Parent and Family Stabilization Course: Abuse

Posted by: Dr. Justin D'Arienzo, Psy.D., ABPP

Domestic Violence

Domestic Violence is a prevalent form of abuse that occurs within families. It includes a pattern of controlling behaviors- violence or threats of violence- that one person uses to establish power over an intimate partner to control that partner’s actions or activities. It is abusive, disrespectful, and hurtful behaviors that one partner is chosen to use against the other partner.


  • Hurting you physically
  • Using children against you
  • Calling you names or hurting you emotionally
  • Harming your pets
  • Acting with jealousy and possessiveness
  • Isolating you from friends and family
  • Threatening to kill you or commit suicide
  • Controlling your money
  • Withholding medical help
  • Stalking you
  • Demanding sex or sexual practices
  • Hiding assistive devices
  • Minimizing destructive behavior


  • 5.3 million cases of domestic violence occur each year in the United States.
  • 10 million children witness some form of domestic violence annually.
  • Every day more than 3 women are murdered by their husbands in the United States.
  • One-quarter to one-half of women around the world have suffered violence from an
    intimate partner. UNICEF, The Progress of Nations, 1997
  • Women age 35-49 were the most vulnerable to intimate partner murder. Bureau of
    Justice Statistics, 2001
  • In Florida, there were 107,666 acts of domestic violence reported to law
    enforcement in 2015.

Child Abuse and Neglect

  •  “Abandoned” or “abandonment” means a situation in which the parent or legal custodian
    of a child or, in the absence of a parent or legal custodian, the caregiver, while being able,
    makes no provision for the child’s support and has failed to establish or maintain a
    substantial and positive relationship with the child. For purposes of this subsection, “establish
    or maintain a substantial and positive relationship” includes, but is not limited to, frequent
    and regular contact with the child through frequent and regular visitation or frequent and
    regular communication to or with the child, and the exercise of parental rights and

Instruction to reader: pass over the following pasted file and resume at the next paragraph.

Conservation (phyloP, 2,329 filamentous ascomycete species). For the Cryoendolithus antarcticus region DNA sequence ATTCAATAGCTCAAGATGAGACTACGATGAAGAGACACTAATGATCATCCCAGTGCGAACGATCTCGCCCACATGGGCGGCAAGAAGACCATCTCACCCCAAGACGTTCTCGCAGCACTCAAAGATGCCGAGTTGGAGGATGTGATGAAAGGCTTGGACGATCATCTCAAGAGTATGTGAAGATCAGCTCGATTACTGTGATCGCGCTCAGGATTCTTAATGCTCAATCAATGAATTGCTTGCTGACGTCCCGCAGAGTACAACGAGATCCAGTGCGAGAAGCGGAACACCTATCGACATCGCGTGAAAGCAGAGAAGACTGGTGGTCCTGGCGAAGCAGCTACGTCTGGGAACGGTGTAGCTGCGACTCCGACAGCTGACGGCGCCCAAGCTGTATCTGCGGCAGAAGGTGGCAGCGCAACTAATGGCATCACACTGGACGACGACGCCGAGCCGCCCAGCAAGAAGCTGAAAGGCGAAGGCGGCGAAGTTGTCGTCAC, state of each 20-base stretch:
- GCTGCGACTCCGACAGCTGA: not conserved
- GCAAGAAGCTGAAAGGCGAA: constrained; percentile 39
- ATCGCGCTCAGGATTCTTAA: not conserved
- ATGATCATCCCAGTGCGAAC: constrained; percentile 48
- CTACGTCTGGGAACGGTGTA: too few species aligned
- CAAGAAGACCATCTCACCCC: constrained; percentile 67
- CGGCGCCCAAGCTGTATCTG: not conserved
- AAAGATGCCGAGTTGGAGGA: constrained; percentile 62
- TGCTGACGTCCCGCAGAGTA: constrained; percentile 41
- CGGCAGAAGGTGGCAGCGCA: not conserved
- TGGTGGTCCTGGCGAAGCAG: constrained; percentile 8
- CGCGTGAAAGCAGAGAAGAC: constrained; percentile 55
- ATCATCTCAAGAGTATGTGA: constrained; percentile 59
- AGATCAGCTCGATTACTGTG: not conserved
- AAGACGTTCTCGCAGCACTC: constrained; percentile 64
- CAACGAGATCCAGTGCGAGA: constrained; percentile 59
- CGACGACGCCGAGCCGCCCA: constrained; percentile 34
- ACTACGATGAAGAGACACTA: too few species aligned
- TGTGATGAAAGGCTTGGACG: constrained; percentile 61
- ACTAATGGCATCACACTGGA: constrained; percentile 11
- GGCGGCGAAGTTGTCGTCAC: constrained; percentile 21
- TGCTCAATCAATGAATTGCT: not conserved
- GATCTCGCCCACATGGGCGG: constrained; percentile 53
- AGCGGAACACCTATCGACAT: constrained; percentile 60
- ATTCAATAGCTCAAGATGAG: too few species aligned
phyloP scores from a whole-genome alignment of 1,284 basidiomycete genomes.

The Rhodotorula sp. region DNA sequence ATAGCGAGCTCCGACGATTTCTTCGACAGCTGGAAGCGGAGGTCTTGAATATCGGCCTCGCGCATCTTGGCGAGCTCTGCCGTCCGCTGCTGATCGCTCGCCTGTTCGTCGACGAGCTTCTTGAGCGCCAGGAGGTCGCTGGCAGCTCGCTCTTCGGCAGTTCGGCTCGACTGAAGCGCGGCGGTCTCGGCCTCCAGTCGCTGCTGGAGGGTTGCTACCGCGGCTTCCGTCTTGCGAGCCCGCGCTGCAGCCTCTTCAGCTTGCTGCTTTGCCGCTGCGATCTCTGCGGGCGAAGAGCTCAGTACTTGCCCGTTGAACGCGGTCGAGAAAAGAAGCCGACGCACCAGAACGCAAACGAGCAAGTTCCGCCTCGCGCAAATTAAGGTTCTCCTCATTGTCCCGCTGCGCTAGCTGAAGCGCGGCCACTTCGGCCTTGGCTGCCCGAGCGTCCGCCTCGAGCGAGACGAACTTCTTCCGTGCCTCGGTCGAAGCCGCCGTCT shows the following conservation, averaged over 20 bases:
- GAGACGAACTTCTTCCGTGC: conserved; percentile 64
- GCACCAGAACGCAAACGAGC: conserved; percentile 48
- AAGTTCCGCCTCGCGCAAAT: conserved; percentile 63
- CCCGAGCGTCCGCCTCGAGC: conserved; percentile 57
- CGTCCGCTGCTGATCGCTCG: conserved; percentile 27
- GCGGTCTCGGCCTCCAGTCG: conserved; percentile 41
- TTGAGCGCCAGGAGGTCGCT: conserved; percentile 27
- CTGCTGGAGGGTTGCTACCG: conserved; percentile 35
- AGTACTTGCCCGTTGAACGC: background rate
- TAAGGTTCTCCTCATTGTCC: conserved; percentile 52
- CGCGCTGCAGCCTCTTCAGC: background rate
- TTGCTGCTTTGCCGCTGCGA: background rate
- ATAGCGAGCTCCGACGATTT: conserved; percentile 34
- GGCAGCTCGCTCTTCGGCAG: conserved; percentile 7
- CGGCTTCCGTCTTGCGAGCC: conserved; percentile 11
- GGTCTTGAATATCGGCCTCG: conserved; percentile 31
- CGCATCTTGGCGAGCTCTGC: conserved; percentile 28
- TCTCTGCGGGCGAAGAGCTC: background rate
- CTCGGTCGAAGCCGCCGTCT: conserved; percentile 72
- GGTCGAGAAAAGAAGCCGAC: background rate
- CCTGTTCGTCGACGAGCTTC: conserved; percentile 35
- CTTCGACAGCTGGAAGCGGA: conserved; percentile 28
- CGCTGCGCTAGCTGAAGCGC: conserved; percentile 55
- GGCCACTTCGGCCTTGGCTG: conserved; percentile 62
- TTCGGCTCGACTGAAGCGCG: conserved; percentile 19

responsibilities. Marginal efforts and incidental or token visits or communications are insufficient to establish or maintain a substantial and positive relationship with a child.
  • “Abuse” means any willful act or threatened act that results in any physical, mental, or
    sexual injury or harm that causes or is likely to cause the child’s physical, mental, or emotional
    health to be significantly impaired. Abuse of a child includes acts or omissions. Corporal
    discipline of a child by a parent or legal custodian for disciplinary purposes does not in itself
    constitute abuse when it does not result in harm to the child.
  • “Harm” to a child’s welfare. This can be an emotional, physical, or mental injury.
  • Excessively harsh discipline.
  • Commits or allows sexual battery against a child.
  • Allows or encourages the child to be sexually exploited
  • Abandons the child
  • Neglects the child
  • Exposes the child to controlled substance or alcohol
  • It gives the child drugs or mind-altering substances that aren’t prescribed to them
  • Inappropriate discipline that results in welts, bumps, bruises, etc.

False Reporting of abuse/child abuse

  • False reporting involves making a false claim to the central abuse hotline that someone commits child/abuse or domestic violence. This is out of pure maliciousness to harass, embarrass, or soil someone’s name.

How to Report Child Abuse

  1. Describe the situation clearly and include all of the information you know (names, addresses, date of birth, etc.)
  2. Share any knowledge of previous incidents, including nature and extent.
  3. include all reactions of the child
  4. Be sure to communicate any sense of urgency that you  observe
  5. You must include your name. Your name will serve as proof that you completed your legal obligation to report child abuse. We are all mandatory reporters!

Parent Education and Stabilization Course

Our Board Certified Clinical Psychologist and National Divorce Expert Developed a 4-Hour DCF approved Parent Education and Stabilization Course. We are approved in Florida, Georgia, and Texas to offer this course.  Immediately upon completion, we will send you a certificate. For only $19.95 per person, you can learn how to best provide for your children so that they can survive and thrive through your divorce.

Click below to learn more about our Florida, Georgia, and Texas Divorce Courses.